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SureStart plans are criticised by Baildon councillors
6:00am Tuesday 3rd December 2013 in News
Proposals to downgrade children’s centres will create a three-tier system which will penalise poorer parents who happen to live in wealthier parts of Bradford district, say councillors.
After reports that seven SureStart centres would be closed in areas with a “lower need” which all have Conservative ward councillors, Labour-run Bradford Council has now come up with a consultation document which suggests a total overhaul of the way all centres are run and funded.
The Children’s Centre Delivery Proposal 2014-16 states: “This proposal redefines and categorises all centres into one of the following groups: Core centres, Satellite centres and Outreach bases.”
Core centres will stay just as they are now, while satellites will have full-time opening and part-time staffing.
But nine Outreach bases will be managed from Core centres, with no paid staff and only open when booked and run by volunteers.
The changes are part of measures to save the authority £2.4 million and form part of a plan to save £3m from youth services over two years.
Baildon Councillor Debbie Davies (Con) said the town’s Sure Start centre is just as valuable to those who use it as is a centre in a more economically deprived inner city area.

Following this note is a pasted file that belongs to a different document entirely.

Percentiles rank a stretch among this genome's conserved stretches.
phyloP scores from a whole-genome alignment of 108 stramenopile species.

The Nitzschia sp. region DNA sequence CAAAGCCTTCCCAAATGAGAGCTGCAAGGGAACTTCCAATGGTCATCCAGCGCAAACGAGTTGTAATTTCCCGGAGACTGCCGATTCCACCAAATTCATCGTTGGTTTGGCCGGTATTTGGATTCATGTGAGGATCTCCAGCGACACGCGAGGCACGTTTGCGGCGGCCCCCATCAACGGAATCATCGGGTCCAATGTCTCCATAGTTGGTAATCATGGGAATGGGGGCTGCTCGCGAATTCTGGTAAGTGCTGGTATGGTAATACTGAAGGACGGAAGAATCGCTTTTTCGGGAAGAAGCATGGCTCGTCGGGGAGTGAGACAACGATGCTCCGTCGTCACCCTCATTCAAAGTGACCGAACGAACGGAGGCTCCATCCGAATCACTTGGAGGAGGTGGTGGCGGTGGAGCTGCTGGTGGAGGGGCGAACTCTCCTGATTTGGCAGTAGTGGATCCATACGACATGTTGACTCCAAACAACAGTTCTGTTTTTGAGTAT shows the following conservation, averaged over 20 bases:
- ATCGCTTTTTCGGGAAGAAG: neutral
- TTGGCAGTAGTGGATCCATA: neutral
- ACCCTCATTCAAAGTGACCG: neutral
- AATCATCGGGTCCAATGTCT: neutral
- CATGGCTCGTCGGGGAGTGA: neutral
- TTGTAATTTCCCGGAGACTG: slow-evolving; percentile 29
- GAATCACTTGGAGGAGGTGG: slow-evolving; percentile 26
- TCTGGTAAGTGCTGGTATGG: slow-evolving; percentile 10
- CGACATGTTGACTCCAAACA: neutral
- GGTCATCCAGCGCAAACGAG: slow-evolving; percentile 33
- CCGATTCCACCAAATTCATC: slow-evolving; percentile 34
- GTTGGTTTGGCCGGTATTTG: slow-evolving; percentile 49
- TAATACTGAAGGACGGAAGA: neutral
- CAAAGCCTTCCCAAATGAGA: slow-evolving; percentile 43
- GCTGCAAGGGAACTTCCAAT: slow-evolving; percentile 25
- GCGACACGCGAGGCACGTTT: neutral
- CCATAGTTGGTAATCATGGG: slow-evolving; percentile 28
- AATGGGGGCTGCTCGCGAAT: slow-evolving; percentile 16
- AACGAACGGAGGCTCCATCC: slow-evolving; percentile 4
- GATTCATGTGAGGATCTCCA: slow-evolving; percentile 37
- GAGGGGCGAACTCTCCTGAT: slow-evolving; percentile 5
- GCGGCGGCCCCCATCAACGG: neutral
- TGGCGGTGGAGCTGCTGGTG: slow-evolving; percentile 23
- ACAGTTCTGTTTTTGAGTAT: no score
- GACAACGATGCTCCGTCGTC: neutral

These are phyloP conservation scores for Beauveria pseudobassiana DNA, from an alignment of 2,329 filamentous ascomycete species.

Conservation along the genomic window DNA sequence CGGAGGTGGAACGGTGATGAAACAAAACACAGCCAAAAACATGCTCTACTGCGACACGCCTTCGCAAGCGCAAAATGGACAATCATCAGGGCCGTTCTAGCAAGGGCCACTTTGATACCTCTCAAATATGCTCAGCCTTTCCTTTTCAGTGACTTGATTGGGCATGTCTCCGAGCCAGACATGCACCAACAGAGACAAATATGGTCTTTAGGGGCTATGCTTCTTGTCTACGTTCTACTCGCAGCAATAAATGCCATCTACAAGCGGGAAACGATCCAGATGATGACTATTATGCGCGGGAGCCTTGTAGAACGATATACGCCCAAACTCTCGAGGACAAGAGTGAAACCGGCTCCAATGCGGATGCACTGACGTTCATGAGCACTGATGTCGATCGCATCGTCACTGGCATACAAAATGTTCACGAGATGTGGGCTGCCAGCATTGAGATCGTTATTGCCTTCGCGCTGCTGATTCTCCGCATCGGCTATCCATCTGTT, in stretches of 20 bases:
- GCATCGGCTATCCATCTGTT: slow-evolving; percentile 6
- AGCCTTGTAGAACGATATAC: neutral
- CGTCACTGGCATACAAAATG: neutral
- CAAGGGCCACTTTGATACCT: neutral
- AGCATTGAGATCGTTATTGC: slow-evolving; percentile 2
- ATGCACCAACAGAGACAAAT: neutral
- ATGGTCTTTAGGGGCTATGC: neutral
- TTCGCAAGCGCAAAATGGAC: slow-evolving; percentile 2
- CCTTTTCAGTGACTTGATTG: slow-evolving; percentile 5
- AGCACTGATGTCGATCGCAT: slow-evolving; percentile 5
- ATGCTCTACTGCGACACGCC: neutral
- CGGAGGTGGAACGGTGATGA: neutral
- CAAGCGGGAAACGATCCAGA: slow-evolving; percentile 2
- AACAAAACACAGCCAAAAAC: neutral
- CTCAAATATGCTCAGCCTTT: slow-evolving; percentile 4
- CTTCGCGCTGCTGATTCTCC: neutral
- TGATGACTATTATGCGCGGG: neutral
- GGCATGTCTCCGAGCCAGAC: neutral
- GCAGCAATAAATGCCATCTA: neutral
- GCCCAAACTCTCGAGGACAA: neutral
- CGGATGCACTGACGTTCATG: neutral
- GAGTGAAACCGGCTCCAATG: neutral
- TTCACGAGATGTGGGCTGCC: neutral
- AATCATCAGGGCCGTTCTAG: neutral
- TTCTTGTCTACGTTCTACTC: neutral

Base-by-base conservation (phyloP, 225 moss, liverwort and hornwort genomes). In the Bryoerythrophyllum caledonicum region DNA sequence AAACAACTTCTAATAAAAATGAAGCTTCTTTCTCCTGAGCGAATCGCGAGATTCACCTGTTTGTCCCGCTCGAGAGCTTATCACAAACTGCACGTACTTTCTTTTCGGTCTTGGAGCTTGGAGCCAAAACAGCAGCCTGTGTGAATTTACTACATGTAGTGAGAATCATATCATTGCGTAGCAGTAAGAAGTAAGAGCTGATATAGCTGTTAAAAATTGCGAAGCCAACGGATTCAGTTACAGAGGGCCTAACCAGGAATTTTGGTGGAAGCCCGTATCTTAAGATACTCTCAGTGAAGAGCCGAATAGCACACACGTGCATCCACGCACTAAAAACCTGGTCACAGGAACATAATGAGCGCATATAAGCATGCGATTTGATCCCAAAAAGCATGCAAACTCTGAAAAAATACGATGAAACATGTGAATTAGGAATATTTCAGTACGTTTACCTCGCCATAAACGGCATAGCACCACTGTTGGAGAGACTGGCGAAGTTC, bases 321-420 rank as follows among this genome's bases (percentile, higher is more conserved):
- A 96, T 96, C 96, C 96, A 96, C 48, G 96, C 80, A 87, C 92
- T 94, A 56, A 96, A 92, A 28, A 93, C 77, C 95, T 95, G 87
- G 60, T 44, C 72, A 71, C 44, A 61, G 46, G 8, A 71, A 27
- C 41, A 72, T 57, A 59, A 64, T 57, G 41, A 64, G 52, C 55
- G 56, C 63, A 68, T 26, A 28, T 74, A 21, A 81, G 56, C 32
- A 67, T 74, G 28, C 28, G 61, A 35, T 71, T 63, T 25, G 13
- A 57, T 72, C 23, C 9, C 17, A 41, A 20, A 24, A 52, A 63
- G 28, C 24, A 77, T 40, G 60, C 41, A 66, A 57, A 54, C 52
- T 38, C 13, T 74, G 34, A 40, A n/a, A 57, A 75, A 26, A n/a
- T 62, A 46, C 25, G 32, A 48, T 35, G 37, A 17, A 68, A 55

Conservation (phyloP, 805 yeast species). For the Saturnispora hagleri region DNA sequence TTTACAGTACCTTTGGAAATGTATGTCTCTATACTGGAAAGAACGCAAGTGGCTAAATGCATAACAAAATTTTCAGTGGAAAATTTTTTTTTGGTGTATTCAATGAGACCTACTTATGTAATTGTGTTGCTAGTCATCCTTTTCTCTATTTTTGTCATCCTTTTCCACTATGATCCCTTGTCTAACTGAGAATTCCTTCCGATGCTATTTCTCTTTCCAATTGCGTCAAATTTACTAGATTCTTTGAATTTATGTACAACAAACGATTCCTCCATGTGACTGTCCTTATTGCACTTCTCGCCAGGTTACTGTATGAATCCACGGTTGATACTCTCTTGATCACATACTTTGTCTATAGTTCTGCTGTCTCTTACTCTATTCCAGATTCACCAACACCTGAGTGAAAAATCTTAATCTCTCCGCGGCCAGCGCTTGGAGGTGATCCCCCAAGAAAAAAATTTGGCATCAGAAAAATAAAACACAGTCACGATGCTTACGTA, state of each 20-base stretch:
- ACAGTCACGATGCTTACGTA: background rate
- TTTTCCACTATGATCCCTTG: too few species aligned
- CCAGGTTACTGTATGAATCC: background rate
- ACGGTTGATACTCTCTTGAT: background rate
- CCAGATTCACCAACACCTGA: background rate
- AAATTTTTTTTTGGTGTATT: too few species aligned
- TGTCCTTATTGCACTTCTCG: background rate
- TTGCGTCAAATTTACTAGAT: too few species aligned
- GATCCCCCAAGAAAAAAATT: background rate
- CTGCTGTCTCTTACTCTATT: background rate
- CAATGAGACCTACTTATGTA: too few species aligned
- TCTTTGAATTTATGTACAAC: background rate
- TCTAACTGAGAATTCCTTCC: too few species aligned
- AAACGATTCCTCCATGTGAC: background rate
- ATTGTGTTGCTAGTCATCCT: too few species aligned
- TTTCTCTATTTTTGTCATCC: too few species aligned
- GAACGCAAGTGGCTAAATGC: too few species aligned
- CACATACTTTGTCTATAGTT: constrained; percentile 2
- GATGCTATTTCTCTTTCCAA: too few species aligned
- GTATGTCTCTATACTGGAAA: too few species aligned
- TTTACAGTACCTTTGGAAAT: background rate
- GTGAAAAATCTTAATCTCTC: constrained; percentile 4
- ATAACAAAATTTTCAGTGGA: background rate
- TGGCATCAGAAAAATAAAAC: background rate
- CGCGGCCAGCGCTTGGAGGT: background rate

Fellow ward Councillor Val Townend (Con) said the Council’s own figures proved how popular the Baildon Centre was and that it served as an example of usage in outlying areas of the district: “Last year Baildon had 969 under four-year-olds of which 446 were seen at the town’s Sure Start centre – that’s 46 per cent,” Coun Townend said.
Coun Glen Miller, Conservative group leader whose ward includes Haworth, has condemned any changes were they to be made for political reasons.
But Coun Ralph Berry (Lab, Wibsey) , head of children’s services said it was a time when tough decisions had to be made and described any suggestions of political machinations as “just tosh”.
He said: “Ideally we wouldn’t have wanted to have any changes, but the Government has cut the early intervention grant and we have to make £2.4 million cuts.
“So we need to find some way of trying to fund things and this will mean some streamlining of services which will mean less organisational overheads. We are aiming to create a hub and spoke model with the Core centres being the hubs for the others.”
Coun Berry (Lab, Wibsey) said the proposal document offered ideas to be shared and discussed with all concerned groups.
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